Ganymed’s IMAB362 to bring hope to gastric cancer patients, says GlobalData
Posted: 16 June 2016 | | No comments yet
New data on IMAB362 provides hope for a subset of gastric and gastroesophageal junction adenocarcinoma patients, according to GlobalData…
New data on Ganymed Pharmaceuticals’ drug IMAB362 provides hope for a subset of gastric and gastroesophageal junction adenocarcinoma (gastric cancer) patients with an advanced form of the disease, according to an analyst with research and consulting firm GlobalData.
As explored in GlobalData’s gastric cancer report, incidences of the disease are set to increase to over 410,000 by 2024 across the eight major markets of the US, France, Germany, Italy, Spain, the UK, Japan, and China. This is indicative of the growing need for effective gastric cancer drugs, and the potential market open to IMAB362.
The Phase II FAST trial demonstrated that the therapy, in combination with EOX (epirubicin, oxaliplatin, and capecitabine) chemotherapy, significantly improved patients’ progression-free survival (PFS) and overall survival (OS) of previously untreated, claudin18.2-positive advanced gastric cancer patients compared with EOX alone. PFS was 7.9 months with IMAB362, versus 4.8 months with EOX alone, while OS was 13.2 months versus 8.4 months. Indeed, IMAB362 is the first drug to have shown a survival benefit for gastric cancer patients in the first-line setting since the approval of Roche’s Herceptin (trastuzumab) in 2010.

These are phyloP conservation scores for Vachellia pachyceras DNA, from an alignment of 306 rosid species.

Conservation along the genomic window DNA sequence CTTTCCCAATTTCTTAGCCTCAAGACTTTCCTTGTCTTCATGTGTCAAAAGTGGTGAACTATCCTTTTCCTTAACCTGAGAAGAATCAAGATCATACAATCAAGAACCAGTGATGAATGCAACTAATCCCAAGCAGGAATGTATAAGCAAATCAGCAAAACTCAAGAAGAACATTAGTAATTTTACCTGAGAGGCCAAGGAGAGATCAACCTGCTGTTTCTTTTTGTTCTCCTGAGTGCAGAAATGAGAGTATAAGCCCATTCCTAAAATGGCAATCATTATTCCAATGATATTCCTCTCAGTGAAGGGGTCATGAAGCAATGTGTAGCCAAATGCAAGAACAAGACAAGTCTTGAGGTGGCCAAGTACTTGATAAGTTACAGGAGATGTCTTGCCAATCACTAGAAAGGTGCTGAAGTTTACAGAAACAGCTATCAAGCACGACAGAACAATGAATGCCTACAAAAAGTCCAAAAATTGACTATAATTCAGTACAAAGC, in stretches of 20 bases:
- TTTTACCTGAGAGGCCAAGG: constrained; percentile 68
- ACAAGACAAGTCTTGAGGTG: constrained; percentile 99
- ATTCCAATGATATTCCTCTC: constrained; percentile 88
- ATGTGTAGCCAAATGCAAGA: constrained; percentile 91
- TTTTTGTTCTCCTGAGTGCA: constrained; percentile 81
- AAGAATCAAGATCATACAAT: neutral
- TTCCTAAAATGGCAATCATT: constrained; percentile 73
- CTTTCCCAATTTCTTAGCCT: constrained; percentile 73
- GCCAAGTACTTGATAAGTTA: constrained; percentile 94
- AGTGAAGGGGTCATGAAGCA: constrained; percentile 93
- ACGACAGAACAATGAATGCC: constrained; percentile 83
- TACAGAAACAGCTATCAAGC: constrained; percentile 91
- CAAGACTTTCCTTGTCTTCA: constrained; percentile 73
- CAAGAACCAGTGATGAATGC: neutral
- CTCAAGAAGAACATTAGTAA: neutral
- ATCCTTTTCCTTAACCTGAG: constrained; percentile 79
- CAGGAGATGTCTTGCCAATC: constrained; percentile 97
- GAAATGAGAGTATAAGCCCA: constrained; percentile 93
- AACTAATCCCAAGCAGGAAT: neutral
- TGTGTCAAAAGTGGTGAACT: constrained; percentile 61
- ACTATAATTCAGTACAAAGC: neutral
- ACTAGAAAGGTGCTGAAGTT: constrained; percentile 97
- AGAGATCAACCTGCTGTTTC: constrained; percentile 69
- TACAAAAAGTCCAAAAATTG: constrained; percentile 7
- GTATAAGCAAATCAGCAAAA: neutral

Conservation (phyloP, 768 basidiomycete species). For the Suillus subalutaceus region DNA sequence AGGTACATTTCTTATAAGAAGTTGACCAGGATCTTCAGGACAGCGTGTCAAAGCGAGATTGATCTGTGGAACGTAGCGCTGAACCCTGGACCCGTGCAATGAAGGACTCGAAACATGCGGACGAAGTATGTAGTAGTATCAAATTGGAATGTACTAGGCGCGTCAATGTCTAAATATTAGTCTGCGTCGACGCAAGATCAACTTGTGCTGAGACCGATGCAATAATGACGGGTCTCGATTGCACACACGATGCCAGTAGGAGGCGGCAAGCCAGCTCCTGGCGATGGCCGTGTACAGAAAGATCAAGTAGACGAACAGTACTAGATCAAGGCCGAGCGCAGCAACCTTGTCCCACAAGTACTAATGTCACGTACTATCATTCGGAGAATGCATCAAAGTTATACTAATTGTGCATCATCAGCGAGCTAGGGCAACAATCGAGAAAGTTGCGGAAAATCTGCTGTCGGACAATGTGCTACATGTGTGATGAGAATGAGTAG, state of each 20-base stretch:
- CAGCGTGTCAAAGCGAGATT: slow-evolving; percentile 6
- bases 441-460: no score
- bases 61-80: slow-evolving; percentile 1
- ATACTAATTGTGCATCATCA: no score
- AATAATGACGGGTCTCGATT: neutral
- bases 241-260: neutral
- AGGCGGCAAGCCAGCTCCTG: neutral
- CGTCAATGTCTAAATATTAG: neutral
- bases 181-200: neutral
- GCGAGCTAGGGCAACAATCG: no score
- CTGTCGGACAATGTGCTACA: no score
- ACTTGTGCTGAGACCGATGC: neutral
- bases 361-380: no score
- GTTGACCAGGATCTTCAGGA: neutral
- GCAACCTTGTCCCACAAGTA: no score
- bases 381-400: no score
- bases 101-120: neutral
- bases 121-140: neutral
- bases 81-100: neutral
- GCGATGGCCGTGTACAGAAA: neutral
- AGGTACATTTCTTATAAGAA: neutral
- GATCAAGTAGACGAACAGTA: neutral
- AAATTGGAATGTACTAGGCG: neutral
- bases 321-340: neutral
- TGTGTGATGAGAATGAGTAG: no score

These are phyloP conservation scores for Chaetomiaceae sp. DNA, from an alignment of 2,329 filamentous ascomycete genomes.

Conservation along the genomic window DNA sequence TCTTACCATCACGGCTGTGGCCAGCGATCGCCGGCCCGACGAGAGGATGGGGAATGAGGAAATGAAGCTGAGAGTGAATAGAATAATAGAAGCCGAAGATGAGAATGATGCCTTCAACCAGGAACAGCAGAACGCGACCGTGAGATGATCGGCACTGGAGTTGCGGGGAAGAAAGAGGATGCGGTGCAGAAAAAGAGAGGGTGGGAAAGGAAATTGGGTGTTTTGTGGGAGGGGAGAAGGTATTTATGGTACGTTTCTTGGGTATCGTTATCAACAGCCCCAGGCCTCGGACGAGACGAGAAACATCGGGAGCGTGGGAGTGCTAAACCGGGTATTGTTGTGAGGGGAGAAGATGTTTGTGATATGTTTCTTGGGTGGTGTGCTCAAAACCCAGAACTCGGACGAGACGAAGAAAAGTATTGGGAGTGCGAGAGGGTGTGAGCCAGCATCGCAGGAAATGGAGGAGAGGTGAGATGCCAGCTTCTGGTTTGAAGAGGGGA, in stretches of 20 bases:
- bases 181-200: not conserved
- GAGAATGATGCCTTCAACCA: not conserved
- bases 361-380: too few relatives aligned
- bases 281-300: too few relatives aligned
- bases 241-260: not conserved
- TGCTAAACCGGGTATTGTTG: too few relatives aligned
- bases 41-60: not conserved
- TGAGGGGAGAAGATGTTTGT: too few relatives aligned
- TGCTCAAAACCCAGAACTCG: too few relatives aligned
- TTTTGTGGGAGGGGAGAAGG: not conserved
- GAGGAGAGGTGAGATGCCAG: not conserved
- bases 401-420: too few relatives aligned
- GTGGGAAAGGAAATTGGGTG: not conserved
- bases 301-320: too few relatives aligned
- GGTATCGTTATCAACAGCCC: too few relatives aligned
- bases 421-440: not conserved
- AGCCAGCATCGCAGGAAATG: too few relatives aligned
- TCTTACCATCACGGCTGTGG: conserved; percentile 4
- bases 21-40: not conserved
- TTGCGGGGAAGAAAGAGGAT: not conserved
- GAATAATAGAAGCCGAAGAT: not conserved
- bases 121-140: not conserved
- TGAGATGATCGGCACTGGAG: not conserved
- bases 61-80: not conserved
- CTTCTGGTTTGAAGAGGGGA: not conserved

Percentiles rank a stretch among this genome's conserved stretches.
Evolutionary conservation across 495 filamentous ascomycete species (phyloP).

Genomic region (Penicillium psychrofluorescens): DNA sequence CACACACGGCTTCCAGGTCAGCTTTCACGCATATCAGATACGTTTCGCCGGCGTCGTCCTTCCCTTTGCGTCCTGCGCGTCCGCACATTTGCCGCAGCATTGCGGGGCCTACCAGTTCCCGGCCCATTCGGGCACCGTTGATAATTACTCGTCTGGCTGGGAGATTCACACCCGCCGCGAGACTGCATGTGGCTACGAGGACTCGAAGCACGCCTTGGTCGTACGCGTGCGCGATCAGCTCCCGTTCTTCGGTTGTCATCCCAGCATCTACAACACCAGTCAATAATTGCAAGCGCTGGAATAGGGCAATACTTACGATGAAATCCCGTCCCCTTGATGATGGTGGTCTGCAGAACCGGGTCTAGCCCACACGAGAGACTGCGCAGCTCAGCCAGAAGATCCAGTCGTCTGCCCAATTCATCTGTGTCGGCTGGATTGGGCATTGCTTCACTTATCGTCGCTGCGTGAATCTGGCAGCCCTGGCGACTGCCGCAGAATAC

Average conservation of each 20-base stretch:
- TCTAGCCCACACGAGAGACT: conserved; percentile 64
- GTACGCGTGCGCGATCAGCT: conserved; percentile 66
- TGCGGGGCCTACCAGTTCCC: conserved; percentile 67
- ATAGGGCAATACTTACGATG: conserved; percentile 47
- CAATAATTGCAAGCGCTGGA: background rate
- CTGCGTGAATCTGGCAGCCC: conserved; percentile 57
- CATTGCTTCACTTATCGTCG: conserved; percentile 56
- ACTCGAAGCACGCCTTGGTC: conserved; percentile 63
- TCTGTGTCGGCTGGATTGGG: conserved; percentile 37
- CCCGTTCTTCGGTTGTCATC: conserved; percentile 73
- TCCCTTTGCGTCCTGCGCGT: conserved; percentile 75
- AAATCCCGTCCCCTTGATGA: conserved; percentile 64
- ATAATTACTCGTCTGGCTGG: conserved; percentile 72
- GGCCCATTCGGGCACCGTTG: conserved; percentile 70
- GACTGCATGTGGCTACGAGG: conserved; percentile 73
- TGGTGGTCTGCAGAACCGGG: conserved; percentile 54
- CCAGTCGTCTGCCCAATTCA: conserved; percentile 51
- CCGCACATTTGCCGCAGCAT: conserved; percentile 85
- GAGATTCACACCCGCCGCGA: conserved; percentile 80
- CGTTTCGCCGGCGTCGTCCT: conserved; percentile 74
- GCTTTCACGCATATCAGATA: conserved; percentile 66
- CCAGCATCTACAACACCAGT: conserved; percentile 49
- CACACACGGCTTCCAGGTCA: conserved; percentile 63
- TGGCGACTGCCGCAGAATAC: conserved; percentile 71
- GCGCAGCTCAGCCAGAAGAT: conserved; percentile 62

“Huge” commercial potential for IMAB362
Fenix Leung, DPhil, GlobalData’s Senior Analyst covering Oncology and Haematology, explained more: “The commercial potential of IMAB362 is huge, as the drug targets the first-line setting of advanced gastric cancer – the largest patient segment within the indication.
“Although only patients with claudine18.2-positive gastric cancer would be eligible for the drug, GlobalData anticipates that the eligible pool of IMAB362 will be greater than that of Herceptin, meaning it could have peak sales in excess of $1 billion, compared with Herceptin’s estimated peak sales of $402 million for the gastric cancer indication.”
Despite its potential success, certain risks will exist for the therapy, as Ganymed is a small biopharma company that was spun off from the Universities of Mainz and Zurich.
Leung continued: “The company’s size means it may not be able to finance a Phase III study for IMAB362 before receiving further investment, possibly allowing a number of competitors, including Eli Lilly’s Cyramza and Merck and Co.’s Keytruda, to enter the market first. However, with its robust randomised Phase II data, IMAB362 thus far appears to be the most promising gastric cancer candidate.”